A 79-year-old Florida woman pleaded guilty on Tuesday to criminal charges of tax evasion through accounts at Swiss bank UBS AG, one of the largest such prosecutions in years.
Mary Estelle Curran pleaded guilty in United States District Court in West Palm Beach, Florida, to two charges of filing false tax returns that failed to report her UBS accounts from 2001 to 2007, court papers show.
Curran's UBS accounts used foundations in Liechtenstein and Panama, two tax havens, to conceal money, the Justice Department said in a statement. She faces six years in prison.
At their peak, in 2007, the accounts held more than $42 million, making the case among the largest of its kind.
More than four dozen American clients of Swiss and Swiss-style banks have been charged or indicted in recent years, part of a widening crackdown on offshore tax evasion by the U.S. Justice Department. Over the past four years, the crackdown has ensnared dozens of American clients of overseas banks as well as foreign bankers.
Curran's accounts evaded U.S. taxes of $667,700, court papers show. Under onerous U.S. penalties for failing to report the accounts, Curran agreed to pay a civil penalty of more than $26.6 million, representing 50 percent of the high balance in the accounts. In addition, she owes back taxes of more than $667,700, plus penalties and interest, court papers show.
Curran inherited the accounts from her now-deceased husband of more than four decades, said her attorney, Nathan Hochman, a tax lawyer at Bingham McCutchen and former assistant attorney general for the Justice Department's tax division in 2008.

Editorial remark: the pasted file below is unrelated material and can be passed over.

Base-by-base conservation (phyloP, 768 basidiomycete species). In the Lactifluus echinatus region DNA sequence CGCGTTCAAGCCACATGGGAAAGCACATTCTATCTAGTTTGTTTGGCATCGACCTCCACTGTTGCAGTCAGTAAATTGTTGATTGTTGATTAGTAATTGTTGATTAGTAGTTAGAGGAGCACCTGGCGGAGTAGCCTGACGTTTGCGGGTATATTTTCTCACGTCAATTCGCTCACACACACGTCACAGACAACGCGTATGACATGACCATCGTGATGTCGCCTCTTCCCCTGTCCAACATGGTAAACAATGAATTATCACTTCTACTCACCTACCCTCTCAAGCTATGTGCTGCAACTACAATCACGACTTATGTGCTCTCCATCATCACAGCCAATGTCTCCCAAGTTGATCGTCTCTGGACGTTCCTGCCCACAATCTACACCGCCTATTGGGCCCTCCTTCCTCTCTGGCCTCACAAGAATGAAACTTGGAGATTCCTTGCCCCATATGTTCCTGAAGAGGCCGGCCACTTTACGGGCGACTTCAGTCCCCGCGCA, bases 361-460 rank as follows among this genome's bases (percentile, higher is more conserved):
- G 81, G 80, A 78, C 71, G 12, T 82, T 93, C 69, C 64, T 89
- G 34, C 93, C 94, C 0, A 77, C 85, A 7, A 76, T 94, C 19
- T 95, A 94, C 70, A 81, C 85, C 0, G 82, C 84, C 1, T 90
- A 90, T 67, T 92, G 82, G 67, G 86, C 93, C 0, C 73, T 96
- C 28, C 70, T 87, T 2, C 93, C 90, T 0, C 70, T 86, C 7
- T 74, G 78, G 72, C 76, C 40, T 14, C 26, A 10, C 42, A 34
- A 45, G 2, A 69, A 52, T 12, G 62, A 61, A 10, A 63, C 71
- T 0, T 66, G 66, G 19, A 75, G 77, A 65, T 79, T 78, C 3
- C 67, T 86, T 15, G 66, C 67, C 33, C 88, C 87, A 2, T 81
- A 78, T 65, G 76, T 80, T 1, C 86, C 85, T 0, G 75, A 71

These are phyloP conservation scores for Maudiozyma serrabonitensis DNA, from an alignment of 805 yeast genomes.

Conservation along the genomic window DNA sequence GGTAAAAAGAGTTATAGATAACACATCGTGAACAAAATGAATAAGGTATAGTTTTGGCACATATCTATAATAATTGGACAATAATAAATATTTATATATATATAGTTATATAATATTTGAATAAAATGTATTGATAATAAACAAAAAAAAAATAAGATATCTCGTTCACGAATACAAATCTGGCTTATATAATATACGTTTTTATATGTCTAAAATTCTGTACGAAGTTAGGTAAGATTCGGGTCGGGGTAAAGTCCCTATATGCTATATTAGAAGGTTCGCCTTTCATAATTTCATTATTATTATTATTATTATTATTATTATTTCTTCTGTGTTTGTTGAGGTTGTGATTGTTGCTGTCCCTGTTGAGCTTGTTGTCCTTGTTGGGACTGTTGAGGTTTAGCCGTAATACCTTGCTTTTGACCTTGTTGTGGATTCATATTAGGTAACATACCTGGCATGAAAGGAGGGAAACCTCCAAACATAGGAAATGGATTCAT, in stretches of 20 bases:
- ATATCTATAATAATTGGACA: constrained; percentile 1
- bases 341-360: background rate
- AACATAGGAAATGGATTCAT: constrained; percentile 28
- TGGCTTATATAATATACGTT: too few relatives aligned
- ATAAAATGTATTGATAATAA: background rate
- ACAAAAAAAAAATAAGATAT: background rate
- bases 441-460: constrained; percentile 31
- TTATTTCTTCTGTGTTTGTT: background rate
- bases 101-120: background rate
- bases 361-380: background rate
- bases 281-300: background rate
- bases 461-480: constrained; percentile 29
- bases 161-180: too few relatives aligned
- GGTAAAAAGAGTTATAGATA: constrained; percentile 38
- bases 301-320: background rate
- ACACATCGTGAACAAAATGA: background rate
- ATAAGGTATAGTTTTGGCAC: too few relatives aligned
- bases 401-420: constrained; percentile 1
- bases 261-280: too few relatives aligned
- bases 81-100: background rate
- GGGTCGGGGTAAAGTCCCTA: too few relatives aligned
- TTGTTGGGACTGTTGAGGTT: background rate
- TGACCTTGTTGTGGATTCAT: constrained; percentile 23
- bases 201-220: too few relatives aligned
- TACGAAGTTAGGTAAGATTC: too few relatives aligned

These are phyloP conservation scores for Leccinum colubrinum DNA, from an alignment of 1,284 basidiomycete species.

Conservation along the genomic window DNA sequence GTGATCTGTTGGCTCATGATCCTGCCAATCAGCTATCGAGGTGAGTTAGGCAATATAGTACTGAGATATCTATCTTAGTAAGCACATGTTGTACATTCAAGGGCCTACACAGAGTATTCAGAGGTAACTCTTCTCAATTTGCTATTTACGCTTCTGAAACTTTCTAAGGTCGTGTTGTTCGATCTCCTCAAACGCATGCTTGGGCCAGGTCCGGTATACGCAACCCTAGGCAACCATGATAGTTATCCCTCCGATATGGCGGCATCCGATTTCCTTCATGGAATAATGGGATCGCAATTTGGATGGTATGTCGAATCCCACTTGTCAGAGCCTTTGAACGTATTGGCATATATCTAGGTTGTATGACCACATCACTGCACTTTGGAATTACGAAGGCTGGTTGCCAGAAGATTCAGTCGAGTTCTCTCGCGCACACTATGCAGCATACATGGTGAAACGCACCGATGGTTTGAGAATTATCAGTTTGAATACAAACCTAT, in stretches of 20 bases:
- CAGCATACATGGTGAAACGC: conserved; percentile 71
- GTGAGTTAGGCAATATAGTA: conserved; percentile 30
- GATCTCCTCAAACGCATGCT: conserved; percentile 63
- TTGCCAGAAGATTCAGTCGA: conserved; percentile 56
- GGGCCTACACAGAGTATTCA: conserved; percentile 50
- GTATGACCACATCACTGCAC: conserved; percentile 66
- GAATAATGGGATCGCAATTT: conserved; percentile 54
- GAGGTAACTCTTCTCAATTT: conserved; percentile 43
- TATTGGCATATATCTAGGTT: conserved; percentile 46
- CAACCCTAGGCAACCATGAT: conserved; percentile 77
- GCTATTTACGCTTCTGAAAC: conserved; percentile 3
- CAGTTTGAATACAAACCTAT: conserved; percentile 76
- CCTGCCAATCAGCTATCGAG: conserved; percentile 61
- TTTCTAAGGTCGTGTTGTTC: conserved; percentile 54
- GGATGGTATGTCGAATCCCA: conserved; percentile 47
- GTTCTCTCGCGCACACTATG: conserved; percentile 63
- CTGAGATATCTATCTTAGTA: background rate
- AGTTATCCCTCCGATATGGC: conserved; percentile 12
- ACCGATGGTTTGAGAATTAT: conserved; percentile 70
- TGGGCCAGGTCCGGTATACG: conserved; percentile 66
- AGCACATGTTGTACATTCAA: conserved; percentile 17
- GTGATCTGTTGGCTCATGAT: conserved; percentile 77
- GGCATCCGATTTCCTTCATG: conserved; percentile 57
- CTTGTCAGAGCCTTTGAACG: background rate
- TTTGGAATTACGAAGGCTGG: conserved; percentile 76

In February 2009, Curran, attempted to enter a voluntary disclosure program with the Internal Revenue Service that would have allowed her to pay reduced fines and penalties. She was not accepted.
At the time, UBS, under criminal investigation for its work selling tax-evasion services to wealthy Americans, had disclosed Curran's name to the American authorities, Hochman said in a telephone interview with Reuters. That month, UBS entered into a deferred prosecution agreement, agreed to pay a $780 million fine and later turned over more than 4,000 additional client names.
Taxpayers whose identities become known to the IRS before the clients come forward voluntarily are generally not eligible for the reduced fines and penalties.
"The Justice Department continues to pursue those who hide income and assets from the IRS through the use of nominee businesses and offshore bank accounts," Assistant Attorney General Kathryn Keneally said in a statement.
"U.S. taxpayers who fail to come forward in the voluntary disclosure program risk prosecution and substantial fines, as this case demonstrates."
Hochman said by telephone Curran "has taken full responsibility for her actions" and that her attempt to voluntarily disclose the inherited accounts, coupled with what he termed her lack of financial sophistication, should be factors in her sentencing.
"She didn't use this money," Hochman said. "She didn't need it."
(Editing by Christopher Wilson)